On the other hand, things that I thought would be very useful, like our early stages of photoelectrochemistry—taking light and doing chemistry with it—haven’t panned out yet. We had a nice technique for taking a semiconductor material—an inexpensive one like titanium dioxide—throwing it into polluted water, shining sunlight on it, and cleaning up the water. And I thought that was going to be a very useful thing, but it just wasn’t competitive with less expensive methods.
It’s very hard in science to make such an important contribution that you become a household name and your ideas go into textbooks. Ultimately, I think everybody has to realize that we all work on this because we like it.
How did you become interested in photoelectrochemistry?
In the early ’70s, I gave a lecture at the University of Wisconsin on electrochemiluminescence, and somebody in the audience raised their hand and said, ‘You know, it’s easy to take electricity and make light—we do that all the time. What you really want to think about is using light to make electricity using solar energy.’ And it turned out that the guy who asked that question was Farrington Daniels, who was quite a well-known physical chemist and had been interested in solar energy for some time. It took a few years for me to start understanding how one might generate electricity with light through electrochemistry, and then serendipitously, there was the first energy crisis around 1973. People all of a sudden got really worried about oil and coal running out, and climate change was on the horizon, and so people started working seriously on solar energy—President Carter pushed for it. So I guess, luckily, I got into the field at the right time.
What are you currently working on?
We’re working on several things, but I think the most interesting in terms of practicality is, we’ve embarked on trying to make inexpensive thin silicon to perhaps fabricate a solar cell. Right now we believe silicon is the most advanced material—it’s been investigated very thoroughly by a lot of people—but it’s been impossible to get the price down. Silicon is difficult to make, and for it to be useful in a solar cell, it has to be very pure—something like 99.99999 percent pure.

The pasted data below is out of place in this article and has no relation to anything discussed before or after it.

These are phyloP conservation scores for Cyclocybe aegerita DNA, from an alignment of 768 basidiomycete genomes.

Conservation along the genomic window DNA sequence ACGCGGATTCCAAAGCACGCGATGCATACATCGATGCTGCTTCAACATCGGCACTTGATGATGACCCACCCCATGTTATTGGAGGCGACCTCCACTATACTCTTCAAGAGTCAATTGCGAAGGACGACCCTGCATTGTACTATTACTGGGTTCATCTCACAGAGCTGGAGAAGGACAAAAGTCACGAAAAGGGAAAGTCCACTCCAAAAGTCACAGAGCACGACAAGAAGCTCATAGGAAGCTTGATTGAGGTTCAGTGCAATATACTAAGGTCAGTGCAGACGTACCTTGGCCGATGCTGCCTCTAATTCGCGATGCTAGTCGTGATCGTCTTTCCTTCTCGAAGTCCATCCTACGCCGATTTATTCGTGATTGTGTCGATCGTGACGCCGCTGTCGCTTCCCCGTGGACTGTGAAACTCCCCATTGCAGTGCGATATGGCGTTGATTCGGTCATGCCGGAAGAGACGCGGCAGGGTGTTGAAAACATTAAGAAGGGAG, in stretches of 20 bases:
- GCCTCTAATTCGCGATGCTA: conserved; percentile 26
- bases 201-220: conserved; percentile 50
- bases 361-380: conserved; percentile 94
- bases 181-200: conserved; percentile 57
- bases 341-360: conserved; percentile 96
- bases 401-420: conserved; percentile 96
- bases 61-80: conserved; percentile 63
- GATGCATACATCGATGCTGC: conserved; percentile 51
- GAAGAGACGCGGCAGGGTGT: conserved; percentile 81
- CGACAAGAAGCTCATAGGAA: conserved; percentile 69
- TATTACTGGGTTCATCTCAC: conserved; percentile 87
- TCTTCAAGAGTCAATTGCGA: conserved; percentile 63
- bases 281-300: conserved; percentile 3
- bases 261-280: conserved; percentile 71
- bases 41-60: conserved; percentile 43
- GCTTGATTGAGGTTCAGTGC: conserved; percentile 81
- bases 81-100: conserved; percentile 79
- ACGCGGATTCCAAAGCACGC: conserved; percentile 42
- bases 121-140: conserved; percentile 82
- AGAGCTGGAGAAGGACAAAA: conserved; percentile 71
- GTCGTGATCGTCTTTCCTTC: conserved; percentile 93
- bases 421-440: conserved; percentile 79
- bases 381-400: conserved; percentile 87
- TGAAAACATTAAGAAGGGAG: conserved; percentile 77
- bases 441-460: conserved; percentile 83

What do you think you would have done if you hadn’t gone into science?
There were a lot of things I liked, but I couldn’t do. I liked music. I liked art—I liked to draw and paint. But I knew I couldn’t do any of those well enough to think about it as my life’s work. Really, I never gave it a lot of thought. Science was going to be it for me.
Outside of scientific literature, what do you read?
I’ve been reading books that I missed when I was growing up, mostly. I don’t read much modern fiction. But I’ve gone back and started looking at older books, for example, Brave New World. I tend to pick an author and then read a lot of the stuff that he’s done. I’ve been going back over a lot of (George) Orwell stuff—1984, Animal Farm, Keep the Aspidistra Flying. I’ve gone back and read a lot of (Charles) Dickens.
What professional accomplishment are you most proud of?
I think I’m most proud of the people I turned out. I don’t know if you consider that a professional accomplishment. But you think about scientists who were famous when I was young and who were my idols when I was in graduate school—they are not known by my students, at all. They don’t even know the names. It’s very hard in science to make such an important contribution that you become a household name and your ideas go into textbooks. Ultimately, I think everybody has to realize that we all work on this because we like it and because we understand that we’re building a structure. And we each put in a little brick here and there, and if everybody puts in the right bricks and everybody works hard at it, you build a big structure of science, and it’s not so important who put the bricks in.
As I tell my students, it’s not only doing science that’s so much fun, which it is, and so challenging, and so stimulating, but it’s that you also become a member of a moderately exclusive group of people who are all interested in the same kinds of things you are—they’re maybe a little nerdy, but they’re all interested in the kinds of things you get excited about, so you can sit down and instantly talk with them and get on the same wavelength, independent of where they’re from or what country or so on.
Do you think about retiring?
Well, I’ll retire when I have to retire, because there is nothing I like to do better than what I do. I love doing science, and the challenge of it, and working with new people and young people. I’ll do it as long as I can.
This interview has been edited for space and clarity.